Data collection and study population
We used data from the Sister Study, a nationwide volunteer cohort of 50,884 U.S (including Puerto Rico) women aged 35–74 years with a sister with breast cancer; enrollment occurred September 2003 to March 2009. This analysis examines early enrollees who completed baseline activities by September 21, 2007 (n=31,409). To avoid errors influenced by eating disorders(16–18)
, participants who reported ever having anorexia or bulimia were excluded (n=1,066). Pregnant women delayed baseline activities until at least three months after the end of pregnancy.
Study participants reported weight (pounds) and height (feet-inches) in a computer-assisted telephone interview (CATI) and separately on a self-administered scannable diet questionnaire. During a home visit, trained examiners used digital self-calibrating scales to measure weight and metal tape measures to measure height. The order of completing the CATI, questionnaire, and home visit varied; self reports could be completed before or after the home visit. All measurements were taken three times without shoes. Measurements were rounded to the nearest whole pound for weight and quarter inch for height. Other variables examined from the baseline CATI were weight cycling (frequency of losing and then gaining ≥ 20 pounds), lowest weight since age 20, heaviest non-pregnant/breastfeeding weight, age, race, education level, perceived health status, marital status, household income, smoking, alcohol, physical activity, gravidity, regular multi-vitamin intake, recency of last medical exam, history of depression, and use of anti-depressant medications.
BMI was categorized using Centers for Disease Control and Prevention definitions(19)
. Lifetime weight difference was calculated by subtracting lowest weight since age 20 from heaviest non-pregnant/breastfeeding weight. All statistical analyses were performed using STATA/IC 10.1(20)
Accuracy of telephone interview (CATI)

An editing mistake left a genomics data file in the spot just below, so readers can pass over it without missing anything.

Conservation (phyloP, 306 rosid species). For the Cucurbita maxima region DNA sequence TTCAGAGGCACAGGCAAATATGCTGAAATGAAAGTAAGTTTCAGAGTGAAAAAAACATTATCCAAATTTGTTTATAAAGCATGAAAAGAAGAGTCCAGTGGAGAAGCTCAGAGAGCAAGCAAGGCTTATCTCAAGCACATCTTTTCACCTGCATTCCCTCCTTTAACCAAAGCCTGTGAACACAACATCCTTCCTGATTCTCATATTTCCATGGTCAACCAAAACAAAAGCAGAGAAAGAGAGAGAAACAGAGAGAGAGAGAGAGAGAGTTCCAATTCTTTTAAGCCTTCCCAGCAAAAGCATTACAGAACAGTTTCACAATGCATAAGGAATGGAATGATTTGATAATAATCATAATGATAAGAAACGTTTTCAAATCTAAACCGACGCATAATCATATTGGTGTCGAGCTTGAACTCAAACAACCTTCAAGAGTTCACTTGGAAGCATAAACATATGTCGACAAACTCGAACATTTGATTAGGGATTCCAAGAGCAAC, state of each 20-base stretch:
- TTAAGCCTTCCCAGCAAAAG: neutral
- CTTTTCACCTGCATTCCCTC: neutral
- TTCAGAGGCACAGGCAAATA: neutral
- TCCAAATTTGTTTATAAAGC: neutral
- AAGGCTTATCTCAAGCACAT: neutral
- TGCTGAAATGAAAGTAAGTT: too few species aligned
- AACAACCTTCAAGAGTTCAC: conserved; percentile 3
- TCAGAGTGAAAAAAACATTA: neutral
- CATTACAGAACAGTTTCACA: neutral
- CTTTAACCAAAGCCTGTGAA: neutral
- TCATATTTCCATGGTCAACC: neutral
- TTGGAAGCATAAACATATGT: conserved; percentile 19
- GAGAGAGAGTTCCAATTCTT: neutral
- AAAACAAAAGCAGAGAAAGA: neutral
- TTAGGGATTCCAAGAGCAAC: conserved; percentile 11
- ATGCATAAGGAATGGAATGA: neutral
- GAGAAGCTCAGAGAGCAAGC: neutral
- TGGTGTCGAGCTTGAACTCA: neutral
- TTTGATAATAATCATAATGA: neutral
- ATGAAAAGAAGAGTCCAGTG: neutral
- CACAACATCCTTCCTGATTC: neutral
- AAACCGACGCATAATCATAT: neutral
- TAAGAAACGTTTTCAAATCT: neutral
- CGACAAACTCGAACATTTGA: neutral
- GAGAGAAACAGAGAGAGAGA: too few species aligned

To assess the accuracy of self-reported weight and height, we first compared CATI-reported values with examiner measures among women who completed the CATI within 30 days of the home visit (n=18,639). The primary source of Sister Study data is the telephone interview, which had less missing data and fewer structural errors (see below) for height and weight. For this analysis, examiner measures were treated as the true value. Percent agreement and weighted kappa statistics were calculated for each variable of interest. Kappa statistics were weighted according to a standard weight in STATA to account for the degree of disagreement. Polytomous logistic regression was used to calculate odds ratios (ORs) and 95% confidence intervals (95% CIs) for reporting accuracy by age, race, education level, perceived health status, marital status, and measured BMI.
To be consistent with the existing literature, we first examined the absolute difference between self-reported and measured weight. Differences between measured and self-reported weight were categorized as under-reporting ≥ 7 pounds, under-reporting 4 to 6 pounds, reporting within 3 pounds, and over-reporting ≥ 4 pounds. Because the relative impact of a specific weight difference will be greater in smaller than larger women, we also calculated the percentage of weight mis-reported; self-reports that differed by less than 5% from measured weights were the referent category. Polytomous logistic regression models explored the effects of measured BMI, weight cycling, lifetime weight difference, and current anti-depressant use on under- and over-reporting, adjusting for age, race, education, perceived health status, and marital status as potential confounders. Models examining weight cycling, lifetime weight difference, or current anti-depressant use also adjusted for measured BMI. Differences between measured and self-reported height were categorized as under-reporting >1 inch, reporting within 1 inch, and over-reporting >1 inch.